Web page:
Studio Jan Vermeulen i.c.w. Tom Thys Architecten has completed a new sustainable visitor centre for Prinsenpark in Retie, a unique landscape park in the Kempen north of Antwerp.
The project brings together the park’s administrative offices, its forestry depot and workshops, and visitor facilities in a new settlement of two refined timber buildings.
Large pitched roofs with long V-shaped gutters define the identity of the project that meets Passive-House standards and demonstrates circular construction methods.
Royal, sustainable and wild
Studio Jan Vermeulen in collaboration with Tom Thys architects developed a masterplan for the main entrance landscape infrastructure and designed a new visitor centre that replaces the outdated existing buildings of Prinsenpark.
Prinsenpark is a landscape park in the Kempen nord of Antwerp. Originally set up in 1880 as the grounds for a royal estate that was never build, the park has developed into a unique reserve with a clear focus on providing access to nature and education. In 2021 the park has won an international Green Flag Award for its ‘sustainable vision, fine facilities and its broad range of educational activities’. Prinsenpark’s unique identity has been developed over 140 years and is defined by the strong combination of the original royal formal park structure and its wild flora.
The park nestles itself as a precise and defined figure in the landscape. An oval pathway circumnavigates the central forest with its formal structure of meandering paths and trails that provide access to the park. Extension to these woods sometimes merge with the surrounding landscape, sometimes they provide contrast. This creates an intriguing bocage landscape around the oval forest in which open and closed vistas alternate.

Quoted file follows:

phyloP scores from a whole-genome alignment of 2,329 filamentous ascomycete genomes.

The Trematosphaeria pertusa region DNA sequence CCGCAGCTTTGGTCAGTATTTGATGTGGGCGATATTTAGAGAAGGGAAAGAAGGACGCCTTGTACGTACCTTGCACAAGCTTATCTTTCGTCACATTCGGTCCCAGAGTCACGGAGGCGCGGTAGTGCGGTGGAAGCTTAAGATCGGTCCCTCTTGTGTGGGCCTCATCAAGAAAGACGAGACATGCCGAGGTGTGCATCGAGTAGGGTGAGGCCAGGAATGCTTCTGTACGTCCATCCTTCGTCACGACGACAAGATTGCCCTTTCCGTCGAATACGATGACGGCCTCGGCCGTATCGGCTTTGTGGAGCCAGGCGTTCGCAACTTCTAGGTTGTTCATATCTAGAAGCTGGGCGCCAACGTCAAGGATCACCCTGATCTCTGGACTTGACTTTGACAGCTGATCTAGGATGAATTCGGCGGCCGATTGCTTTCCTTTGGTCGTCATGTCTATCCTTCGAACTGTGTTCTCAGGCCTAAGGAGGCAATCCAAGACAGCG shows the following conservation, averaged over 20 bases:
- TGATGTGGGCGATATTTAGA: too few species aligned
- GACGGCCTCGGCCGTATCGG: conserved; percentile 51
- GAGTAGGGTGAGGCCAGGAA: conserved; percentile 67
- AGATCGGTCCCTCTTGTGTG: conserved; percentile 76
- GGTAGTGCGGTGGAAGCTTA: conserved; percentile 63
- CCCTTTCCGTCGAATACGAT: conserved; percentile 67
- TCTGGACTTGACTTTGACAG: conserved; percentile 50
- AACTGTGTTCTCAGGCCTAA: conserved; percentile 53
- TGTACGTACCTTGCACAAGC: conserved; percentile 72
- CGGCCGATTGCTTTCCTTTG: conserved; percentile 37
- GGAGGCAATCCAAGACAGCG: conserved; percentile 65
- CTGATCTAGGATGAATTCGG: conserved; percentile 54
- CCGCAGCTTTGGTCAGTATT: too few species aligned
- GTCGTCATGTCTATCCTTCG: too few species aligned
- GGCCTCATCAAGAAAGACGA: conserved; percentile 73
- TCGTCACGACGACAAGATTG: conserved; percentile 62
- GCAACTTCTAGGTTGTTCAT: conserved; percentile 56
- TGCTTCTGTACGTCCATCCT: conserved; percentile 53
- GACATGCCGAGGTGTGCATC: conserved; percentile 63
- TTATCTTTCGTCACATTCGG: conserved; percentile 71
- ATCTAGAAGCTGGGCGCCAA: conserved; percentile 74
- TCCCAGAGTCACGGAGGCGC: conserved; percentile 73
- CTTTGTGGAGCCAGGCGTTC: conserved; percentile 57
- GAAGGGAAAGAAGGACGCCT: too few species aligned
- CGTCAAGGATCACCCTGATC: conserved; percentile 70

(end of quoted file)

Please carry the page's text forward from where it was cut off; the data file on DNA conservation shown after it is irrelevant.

A picturesque ensemble
The new centre brings together the parks’ administrative offices, its forestry depot and workshops, and visitor facilities in an ensemble of two buildings with pitched roofs. In between the Kastelse Dike that cuts the landscape in a long straight line, and the edge of the oval woods, two volumes define
an enclosed space that serves as a yard for the foresters. Large pitched roofs overhang to create an entrance, a covered outdoor space or a protected work area.
Reminiscent of the 18th century experimental farmsteads that were developed in this area to cultivate this former peatland, the buildings specific geometry generates a variety of silhouettes. As in a picturesque ensemble the relation of the project with its surrounding landscape is multi-layered. An aspect that is reinforced by new pathways, clearances, channels and rainwater retention areas that anchor the project in a natural way.
The first building, the visitor centre, comprises the visitor facilities, offices, canteen and changing areas for the parks’ staff. The second building contains the depots and workshops for the foresters. An allegory of the royal but wild landscape of Prinsenpark, the new project combines elements of the local building culture with the formal plan of a country house.